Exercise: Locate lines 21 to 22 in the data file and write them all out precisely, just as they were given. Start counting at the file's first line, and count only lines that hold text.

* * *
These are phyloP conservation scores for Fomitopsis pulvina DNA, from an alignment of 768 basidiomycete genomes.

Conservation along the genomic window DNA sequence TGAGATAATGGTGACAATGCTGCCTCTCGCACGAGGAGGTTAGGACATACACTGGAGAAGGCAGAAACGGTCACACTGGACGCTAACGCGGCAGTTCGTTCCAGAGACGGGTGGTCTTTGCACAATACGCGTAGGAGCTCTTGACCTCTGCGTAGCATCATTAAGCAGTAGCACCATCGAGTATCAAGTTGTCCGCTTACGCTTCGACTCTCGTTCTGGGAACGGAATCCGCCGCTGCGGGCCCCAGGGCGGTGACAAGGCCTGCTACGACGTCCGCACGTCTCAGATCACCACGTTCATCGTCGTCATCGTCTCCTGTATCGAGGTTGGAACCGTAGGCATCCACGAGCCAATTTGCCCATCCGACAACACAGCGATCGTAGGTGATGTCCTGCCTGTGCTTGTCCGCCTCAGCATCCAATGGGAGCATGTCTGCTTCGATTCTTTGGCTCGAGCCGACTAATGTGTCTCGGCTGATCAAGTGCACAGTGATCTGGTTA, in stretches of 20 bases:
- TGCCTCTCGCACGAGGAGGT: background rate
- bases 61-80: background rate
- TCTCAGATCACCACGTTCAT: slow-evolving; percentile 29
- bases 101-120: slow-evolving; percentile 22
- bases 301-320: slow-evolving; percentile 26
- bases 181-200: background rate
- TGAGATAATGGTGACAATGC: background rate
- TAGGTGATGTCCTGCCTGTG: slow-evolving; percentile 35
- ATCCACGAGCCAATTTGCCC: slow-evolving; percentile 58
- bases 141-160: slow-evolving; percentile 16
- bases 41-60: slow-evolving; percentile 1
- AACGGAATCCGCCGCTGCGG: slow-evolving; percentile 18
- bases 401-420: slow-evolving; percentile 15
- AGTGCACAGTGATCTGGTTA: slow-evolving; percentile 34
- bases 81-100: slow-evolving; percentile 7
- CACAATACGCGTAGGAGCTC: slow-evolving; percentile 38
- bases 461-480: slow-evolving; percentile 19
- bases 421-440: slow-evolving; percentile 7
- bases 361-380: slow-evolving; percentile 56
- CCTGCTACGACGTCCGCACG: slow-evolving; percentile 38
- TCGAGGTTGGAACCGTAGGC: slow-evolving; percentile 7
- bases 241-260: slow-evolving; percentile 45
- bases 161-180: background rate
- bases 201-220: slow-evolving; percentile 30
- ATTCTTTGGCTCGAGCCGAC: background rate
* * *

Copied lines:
- bases 361-380: slow-evolving; percentile 56
- CCTGCTACGACGTCCGCACG: slow-evolving; percentile 38